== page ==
Why Gen Z loves Seinfeld

Why Gen Z loves Seinfeld. By Nicholas Harris.

Long ago, in another age, young people gathered in sitting rooms to watch television. …

We young people do not do this anymore (television? sitting room?). The sodality of these collective experiences is lost to us, streaming alone in our bedroom-cells. But atomised as we are, generational mood is not completely lost to us. And over the past year, I realised we were all watching Seinfeld. It came around on the Netflix churn in late 2021, arriving like a fresh breeze across the plain of contemporary streaming. Its comic furniture was clearly old — the canned audience laughter, the answerphone messages, those airy flannel shirts tucked into belted jeans. But, in its essential pulse of irony and irreverence, it felt so fresh, so crisp. And, at a time of stultifying, hand-wringing sincerity, something as small as a nasty joke can feel like a punkish, even revolutionary act.


Seinfeld is a faulty sitcom. It doesn’t move properly; it’s missing key parts. It’s “about nothing”, goes the trite assertion. Its triumph is, therefore, one of absence, of refusal. Too incapable to act, Jerry Seinfeld plays himself: stand-up comedian, New Yorker, neat freak and mid-afternoon cereal-eater. But even as a lead he is not the wisecracking protagonist of too many American sitcoms. Instead, he and his apartment often just serve as a planetary centre for his three friends, George, Elaine and Kramer, to orbit. Between them, they exhibit all the vices of man: deceit, spite, narcissism, self-pity, sloth. “No hugging, no learning,” was the mission statement behind the show.

The emotional tenor is therefore pre-Darwinian, any possibility of human mutation, development or evolution flatly rejected. Characters only circle each other, pursued by a supporting cast of cranks, eccentrics and misfits. All motives are low; all manners undignified. Sex is a relentless yet elusive necessity to be pursued through any means, but romantic relationships are too complicated or just embarrassing to maintain. “Sex, that’s meaningless,” says Jerry. “But dinner — that’s heavy. That’s like an hour.” Girlfriends are always new; breakups always imminent. When George does get engaged, he spends the bulk of a season regretting it and trying to break it off.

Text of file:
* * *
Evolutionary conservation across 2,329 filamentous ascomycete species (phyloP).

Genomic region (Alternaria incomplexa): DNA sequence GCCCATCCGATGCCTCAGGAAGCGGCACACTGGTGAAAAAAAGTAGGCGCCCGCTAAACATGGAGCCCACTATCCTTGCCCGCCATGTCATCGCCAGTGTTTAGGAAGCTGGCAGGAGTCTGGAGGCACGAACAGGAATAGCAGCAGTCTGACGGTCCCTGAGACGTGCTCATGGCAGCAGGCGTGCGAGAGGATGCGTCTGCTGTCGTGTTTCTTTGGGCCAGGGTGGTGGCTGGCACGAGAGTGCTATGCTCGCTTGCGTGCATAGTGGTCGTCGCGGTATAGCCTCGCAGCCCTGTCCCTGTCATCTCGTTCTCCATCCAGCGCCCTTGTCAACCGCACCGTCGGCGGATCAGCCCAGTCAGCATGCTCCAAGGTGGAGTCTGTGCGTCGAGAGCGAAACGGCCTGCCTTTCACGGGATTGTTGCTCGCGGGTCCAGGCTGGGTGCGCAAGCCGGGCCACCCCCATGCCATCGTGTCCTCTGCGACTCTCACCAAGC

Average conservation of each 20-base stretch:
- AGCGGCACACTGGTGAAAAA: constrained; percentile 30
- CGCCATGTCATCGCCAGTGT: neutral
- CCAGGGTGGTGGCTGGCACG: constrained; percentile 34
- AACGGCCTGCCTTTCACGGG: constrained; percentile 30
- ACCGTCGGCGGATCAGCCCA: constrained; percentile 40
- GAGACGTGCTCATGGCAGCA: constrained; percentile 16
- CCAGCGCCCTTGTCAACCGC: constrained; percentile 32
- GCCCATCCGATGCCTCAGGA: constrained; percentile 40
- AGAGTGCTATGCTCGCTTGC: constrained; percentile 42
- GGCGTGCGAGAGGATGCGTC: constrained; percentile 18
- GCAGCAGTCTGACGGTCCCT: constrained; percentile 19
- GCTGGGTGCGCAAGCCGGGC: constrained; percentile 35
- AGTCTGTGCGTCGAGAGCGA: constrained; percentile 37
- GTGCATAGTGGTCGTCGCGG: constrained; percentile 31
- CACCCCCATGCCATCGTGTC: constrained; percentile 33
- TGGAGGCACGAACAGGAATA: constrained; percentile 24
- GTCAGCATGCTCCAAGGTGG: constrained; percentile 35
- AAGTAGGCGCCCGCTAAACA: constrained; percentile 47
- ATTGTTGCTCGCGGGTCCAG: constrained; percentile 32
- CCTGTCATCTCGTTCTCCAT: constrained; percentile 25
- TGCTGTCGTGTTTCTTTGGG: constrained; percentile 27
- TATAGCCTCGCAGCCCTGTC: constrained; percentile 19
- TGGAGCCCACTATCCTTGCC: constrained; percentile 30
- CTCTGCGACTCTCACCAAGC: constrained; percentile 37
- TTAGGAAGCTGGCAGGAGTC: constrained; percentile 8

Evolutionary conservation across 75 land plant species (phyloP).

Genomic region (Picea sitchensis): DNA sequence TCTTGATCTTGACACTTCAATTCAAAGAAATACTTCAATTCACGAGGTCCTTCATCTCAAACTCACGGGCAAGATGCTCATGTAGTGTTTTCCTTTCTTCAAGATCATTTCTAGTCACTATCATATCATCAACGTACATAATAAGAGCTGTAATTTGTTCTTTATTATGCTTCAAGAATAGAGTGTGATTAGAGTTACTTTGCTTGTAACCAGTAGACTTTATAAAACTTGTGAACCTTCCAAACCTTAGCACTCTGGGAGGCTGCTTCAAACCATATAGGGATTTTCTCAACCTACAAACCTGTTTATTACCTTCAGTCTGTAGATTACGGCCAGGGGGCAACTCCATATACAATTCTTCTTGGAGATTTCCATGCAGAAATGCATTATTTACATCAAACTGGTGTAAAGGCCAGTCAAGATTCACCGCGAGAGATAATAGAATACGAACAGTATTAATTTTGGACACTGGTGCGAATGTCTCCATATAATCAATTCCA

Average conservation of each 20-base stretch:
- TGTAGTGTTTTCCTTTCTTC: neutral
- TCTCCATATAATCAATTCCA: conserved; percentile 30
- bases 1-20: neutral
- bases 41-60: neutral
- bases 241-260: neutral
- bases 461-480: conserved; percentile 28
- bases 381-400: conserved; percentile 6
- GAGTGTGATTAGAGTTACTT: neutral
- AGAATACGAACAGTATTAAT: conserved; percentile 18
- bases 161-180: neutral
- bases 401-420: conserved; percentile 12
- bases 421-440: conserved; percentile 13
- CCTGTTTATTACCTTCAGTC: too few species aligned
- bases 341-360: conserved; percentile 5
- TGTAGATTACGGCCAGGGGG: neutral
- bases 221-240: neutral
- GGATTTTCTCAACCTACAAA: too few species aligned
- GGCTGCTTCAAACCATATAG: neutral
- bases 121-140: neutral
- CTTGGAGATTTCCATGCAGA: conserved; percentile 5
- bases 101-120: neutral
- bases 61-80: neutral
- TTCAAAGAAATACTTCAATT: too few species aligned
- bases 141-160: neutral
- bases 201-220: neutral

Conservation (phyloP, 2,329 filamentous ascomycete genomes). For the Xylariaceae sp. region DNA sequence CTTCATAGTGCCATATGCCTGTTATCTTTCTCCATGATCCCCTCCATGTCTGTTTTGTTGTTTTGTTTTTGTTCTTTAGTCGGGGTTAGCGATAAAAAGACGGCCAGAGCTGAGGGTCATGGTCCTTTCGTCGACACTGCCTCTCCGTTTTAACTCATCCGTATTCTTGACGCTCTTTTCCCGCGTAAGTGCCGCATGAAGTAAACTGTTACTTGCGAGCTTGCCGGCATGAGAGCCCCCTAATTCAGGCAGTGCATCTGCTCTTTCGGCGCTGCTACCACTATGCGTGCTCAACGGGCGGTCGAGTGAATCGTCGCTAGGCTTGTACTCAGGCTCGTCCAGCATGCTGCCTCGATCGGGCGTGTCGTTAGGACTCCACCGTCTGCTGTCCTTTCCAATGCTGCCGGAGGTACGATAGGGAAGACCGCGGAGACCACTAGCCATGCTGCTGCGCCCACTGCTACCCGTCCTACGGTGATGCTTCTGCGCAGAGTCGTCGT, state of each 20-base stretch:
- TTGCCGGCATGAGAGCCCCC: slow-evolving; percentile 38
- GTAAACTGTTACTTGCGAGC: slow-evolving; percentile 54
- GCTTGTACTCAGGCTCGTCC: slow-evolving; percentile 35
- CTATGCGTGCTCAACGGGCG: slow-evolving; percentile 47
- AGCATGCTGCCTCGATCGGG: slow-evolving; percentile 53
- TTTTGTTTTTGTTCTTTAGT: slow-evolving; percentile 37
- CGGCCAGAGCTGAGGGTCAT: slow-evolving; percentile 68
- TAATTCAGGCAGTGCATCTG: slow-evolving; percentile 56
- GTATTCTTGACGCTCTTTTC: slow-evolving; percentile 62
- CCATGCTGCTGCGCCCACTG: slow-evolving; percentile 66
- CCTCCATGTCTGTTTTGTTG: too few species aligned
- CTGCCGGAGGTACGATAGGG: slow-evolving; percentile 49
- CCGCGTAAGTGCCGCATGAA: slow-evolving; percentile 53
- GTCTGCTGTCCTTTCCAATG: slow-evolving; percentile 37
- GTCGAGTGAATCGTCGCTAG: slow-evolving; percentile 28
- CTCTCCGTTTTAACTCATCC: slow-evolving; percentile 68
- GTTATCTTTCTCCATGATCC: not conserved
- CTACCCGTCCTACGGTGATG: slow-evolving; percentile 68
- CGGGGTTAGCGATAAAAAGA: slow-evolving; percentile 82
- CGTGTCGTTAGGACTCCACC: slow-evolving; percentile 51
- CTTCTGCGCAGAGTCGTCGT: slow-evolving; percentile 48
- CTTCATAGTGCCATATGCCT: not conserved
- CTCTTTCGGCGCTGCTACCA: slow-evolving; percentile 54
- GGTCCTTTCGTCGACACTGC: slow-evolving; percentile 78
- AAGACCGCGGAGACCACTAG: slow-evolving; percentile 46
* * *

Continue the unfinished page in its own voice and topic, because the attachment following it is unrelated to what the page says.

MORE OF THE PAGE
Such paraphernalia of the predictable sitcom are aggressively boiled away to leave only the relentless imposition of irony: that crushing recognition of the gap between our perspective on things and their bald reality. Consequently, the world can be faced with a shrug or a cackle, too absurd and pointless to take seriously. …

But then came Friends:

On television came Friends, immediately displacing Seinfeld as the popular chronicle of young America, and later becoming the great millennial sitcom. And, while imitating Seinfeld’s New York, group-of-mates setting, Friends is its irritating, naïve younger sibling, never escaping the frothy fountain of its opening credits. …

Seinfeld’s singletons are achingly self-aware; the Friends friends don’t even know they’re in a TV show. They have shapely, winning flaws, not sordid neuroses. Optimistic, improving, they do silly things to cheer each other up like put turkeys on their head. They move to the suburbs to start families. There’s a lot of hugging.

The culture moved towards moral sincerity and virtue-signalling, and reality was lost:

Friends was symptomatic of the mood of sincerity which has since overcast much of the culture. For the past two decades, the cultural stock exchange has been led by a boom in conveyed emotion and self-conscious virtue. We listen to heart-baring, confessional-romantic anthems. We read novels about toxic love quadrilaterals. We watch Ted Lasso conquer English football by baking biscuits. But in more recent years, even this has calcified, slipping from the pure emotional sincerity of Friends to a more overbearing preoccupation with moral sincerity.

Irony has come to be seen as a dereliction of our human and political responsibilities. In fiction, the critic Becca Rothfeld gives a name to this millennial middlebrow: “sanctimony literature”. In these books and outside them, writers and their characters exhibit an inquisitorial obsession with “goodness”. They stress over structural racism and their carbon emissions. They mull over the power imbalances of BDSM. And they are attracted by wholesome, generous, unbelievable people, whose complications come in the form of redeemable scars and wounds, not profanities or sins.

Thanks to the politicisation of everyday life, which accelerated in the late 2010s, this is now representative of an entire sanctimony culture. It demands the iterative performance of goodness across everyday life. We do it on social media, striving to display virtues personal (wealth, sociability, romantic success) and political. We willingly upload and surrender our personal lives, commodifying the very emotions that we seek to display. We buy self-care and wellness, a new marketplace which serves this desire for authentic fulfilment. We inspect artists and writers for actionable wrongdoing.

Poor Gen Z, growing up in the smothering lies of the overly sincere PC culture. Makes even Seinfeld a breath of fresh air.